By Top Crop Manager
Be wary, be watchful, but not afraid.
By Top Crop Manager
There is little doubt that increasing globalization has translated into greater
opportunities, and with it has come greater competition. In November 2005, a
group from Ontario made up of growers, farm organizations and company representatives
and extension personnel, journeyed to Argentina to experience the country's
wheat industry, first hand.
By comparison, Ontario's industry has changed considerably since the late 1990s:
no longer a weak rotational crop, wheat is now a strong contributor to the province's
agri-food economy, including 650,000 to one million acres annually. With each
bountiful harvest there is renewed interest in expanding markets beyond the
However, Ontario interests are not alone in this broadening view of the world.
Argentina is poised to gain a toe-hold on foreign markets, especially given
the size of its crop, a growing awareness for quality issues and an abundant
supply of cheap labour to carry it.
Crosby Devitt, manager of research and innovation with the Ontario Wheat Producers'
Marketing Board in Guelph, was part of the Ontario group. He returned with a
better understanding of the Argentinean wheat industry and a healthy respect
for its potential. While he agrees the Ontario industry is competing for many
of the same markets, there are still significant differences that must be recognized.
Awareness is the key, not fear.
On the numbers side, Argentina grows about 15 million acres of wheat, more
than 10 times the acreage in Ontario. Yet, at roughly one tonne per acre or
36bu/ac, their yield average across the country is less than half of Ontario's.
That may be a result of double cropping practices closer to the equator which
drain yield averages. Much of their wheat is bread wheat quality and is more
of a North American spring type which they plant during their fall season, in
May and June.
"They actually don't have all the different classes we have in Ontario,
but within that class base, they have varieties that fit into high quality,
medium and low quality," explains Devitt. He adds that a large amount of
Argentine wheat is exported to Brazil for feed. "So, they're trying to
push that high quality class to be able to compete on the world market."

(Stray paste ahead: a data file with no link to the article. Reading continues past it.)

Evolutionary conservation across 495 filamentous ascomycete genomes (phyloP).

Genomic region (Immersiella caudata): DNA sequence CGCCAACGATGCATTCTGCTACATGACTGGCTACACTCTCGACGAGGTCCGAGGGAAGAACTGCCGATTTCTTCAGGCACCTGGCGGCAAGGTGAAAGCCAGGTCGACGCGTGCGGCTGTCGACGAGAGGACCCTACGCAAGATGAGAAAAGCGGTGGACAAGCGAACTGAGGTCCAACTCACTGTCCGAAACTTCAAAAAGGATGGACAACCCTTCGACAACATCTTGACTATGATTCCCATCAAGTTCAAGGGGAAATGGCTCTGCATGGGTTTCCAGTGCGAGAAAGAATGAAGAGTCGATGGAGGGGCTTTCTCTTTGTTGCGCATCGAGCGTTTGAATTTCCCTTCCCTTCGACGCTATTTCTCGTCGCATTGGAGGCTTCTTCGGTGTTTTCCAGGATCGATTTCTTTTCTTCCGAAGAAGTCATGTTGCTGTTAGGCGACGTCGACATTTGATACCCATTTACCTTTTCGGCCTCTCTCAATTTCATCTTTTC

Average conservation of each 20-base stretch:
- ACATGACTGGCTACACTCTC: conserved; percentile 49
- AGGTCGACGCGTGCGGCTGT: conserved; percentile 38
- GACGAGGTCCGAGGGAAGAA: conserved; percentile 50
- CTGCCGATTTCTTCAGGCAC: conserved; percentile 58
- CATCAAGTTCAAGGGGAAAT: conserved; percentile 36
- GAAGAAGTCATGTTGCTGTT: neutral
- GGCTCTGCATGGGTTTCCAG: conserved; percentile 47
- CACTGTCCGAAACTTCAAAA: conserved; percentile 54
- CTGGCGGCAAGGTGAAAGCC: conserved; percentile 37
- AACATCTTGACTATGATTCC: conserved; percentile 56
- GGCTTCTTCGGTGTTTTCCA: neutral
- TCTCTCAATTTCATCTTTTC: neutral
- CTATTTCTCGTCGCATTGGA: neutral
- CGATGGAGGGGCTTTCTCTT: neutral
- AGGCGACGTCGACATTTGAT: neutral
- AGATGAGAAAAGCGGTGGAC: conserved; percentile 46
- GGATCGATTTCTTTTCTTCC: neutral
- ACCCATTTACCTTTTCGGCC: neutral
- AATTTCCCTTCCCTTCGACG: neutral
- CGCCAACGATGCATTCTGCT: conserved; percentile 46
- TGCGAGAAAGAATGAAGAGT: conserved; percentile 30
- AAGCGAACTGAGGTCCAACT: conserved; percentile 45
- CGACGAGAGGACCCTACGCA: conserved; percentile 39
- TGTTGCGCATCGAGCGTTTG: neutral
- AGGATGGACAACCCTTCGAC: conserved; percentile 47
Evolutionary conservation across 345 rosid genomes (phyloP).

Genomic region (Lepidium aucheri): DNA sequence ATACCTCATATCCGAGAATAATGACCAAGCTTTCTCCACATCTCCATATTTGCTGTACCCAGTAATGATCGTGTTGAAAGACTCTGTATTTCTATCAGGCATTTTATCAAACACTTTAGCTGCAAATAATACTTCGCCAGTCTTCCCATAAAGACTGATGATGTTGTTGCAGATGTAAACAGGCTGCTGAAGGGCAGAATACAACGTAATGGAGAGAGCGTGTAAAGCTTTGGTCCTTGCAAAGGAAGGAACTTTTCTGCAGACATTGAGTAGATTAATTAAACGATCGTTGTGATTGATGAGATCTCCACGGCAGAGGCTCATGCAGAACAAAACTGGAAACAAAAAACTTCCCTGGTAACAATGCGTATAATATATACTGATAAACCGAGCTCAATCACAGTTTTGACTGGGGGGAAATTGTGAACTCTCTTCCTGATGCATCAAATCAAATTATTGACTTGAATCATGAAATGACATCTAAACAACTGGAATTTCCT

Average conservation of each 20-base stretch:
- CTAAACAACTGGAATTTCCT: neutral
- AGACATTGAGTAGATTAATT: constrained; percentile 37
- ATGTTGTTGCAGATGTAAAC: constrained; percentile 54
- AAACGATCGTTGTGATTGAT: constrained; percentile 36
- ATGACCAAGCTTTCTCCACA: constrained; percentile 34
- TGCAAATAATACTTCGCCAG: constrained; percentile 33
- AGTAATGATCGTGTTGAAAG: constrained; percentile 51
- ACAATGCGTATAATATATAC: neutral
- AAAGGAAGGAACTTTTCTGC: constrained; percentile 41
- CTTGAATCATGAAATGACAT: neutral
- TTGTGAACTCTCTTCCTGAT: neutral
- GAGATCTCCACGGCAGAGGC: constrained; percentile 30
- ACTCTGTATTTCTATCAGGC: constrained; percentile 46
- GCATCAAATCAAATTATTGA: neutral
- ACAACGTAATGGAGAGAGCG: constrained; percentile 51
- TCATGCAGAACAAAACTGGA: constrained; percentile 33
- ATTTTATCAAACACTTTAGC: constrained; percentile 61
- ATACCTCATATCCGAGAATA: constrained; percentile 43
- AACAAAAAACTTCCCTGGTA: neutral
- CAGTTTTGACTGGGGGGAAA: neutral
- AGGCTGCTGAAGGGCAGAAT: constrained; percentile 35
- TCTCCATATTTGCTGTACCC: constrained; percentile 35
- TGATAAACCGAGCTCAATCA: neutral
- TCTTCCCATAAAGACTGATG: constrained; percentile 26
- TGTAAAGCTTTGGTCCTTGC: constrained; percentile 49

A concern for Ontario, though?
Whether that should concern Ontario's wheat industry is another issue. In Argentina
there are three seed companies which account for about 75 percent of wheat seed
sold in the country. Buck Seeds has 41 percent market share, Klein has 34 and
Nidera has nine percent. But certified seed is an issue in Argentina, as well,
with up to 50 percent farmer saved and 27 percent brown bag.
But their breeding plots are also large and impressive, according to Devitt.
"They would have 100 acres of small plots, in all stages of development,
allowing testing of many lines with intense selection pressure, and they have
the ability to scale-up very fast," he says. The downside on all of this?
Their labour costs are considerably lower than in North America. "They
can do it by hiring labourers for $8.00 or $20.00 per day. They can afford to
do a lot more small plot stuff at lower costs, and I don't know if that's what
we want, but that is what's happening there."
That may be the biggest challenge facing the Argentinean wheat industry as
it tries to improve its quality and standing on the world market. Together with
Brazil, the two countries have been able to reposition themselves globally,
first establishing a volume-based supply, followed by improving quality.
Competition for Ontario
While the notion of a large volume, quality-driven supplier with 15 million
tonnes of wheat expanding its export base is alarming, there is still the need
to focus on what Ontario growers do best. Instead of worrying about Argentina,
stay on top of current competitors in the US, advises Peter Johnson, who was
on the same tour with Devitt.
Johnson believes the Ontario industry should concentrate on improving quality
and filling specific demands while keeping an eye on Argentina. "We need
to know more of what's going on in Kansas, and Ohio, and New York and in Michigan,"
says Johnson, the cereal crop specialist with the Ontario Ministry of Agriculture,
Food and Rural Affairs. "That's because in Argentina, yes, they export
wheat, but they export to different markets than what we've been exporting to."
Since the wheat varieties that are grown in Ontario largely originate in the
US, Johnson reasons the industry can focus on meeting the demands in US markets
while adjusting to consistently higher volumes, year to year. "When you
go back five or seven years, we've consistently had 650,000 to a million acres,"
he says, noting that prior to that, there were years where just 350,000 acres
were grown. "There's a range of reasons for increasing acres, not the least
of which was that with the single-desk selling policy, a lot of farmers didn't
know if they were making money with wheat."
But Ontario growers know better now, with higher levels of self marketing and
a production level that requires the Ontario industry to seek out new export
markets. That plays to opportunities on two fronts: one is at a level with the
US, something Johnson welcomes, and two is with the Argentineans, which presents
some concerns. "If you look at the average yield numbers, we're so far
ahead of any other Great Lakes state in wheat yield that I can't imagine we
shouldn't be the area growing wheat," he says. "If that's true and
we're going to continue growing that million acres, then we have to watch how
quickly Argentina steps up their quality, and we have to start focussing on
markets further abroad."
The wild card working against Argentina in the near future will be its labour
costs. As its wheat industry raises its quality, so too will the price of playing
on that global stage. -30-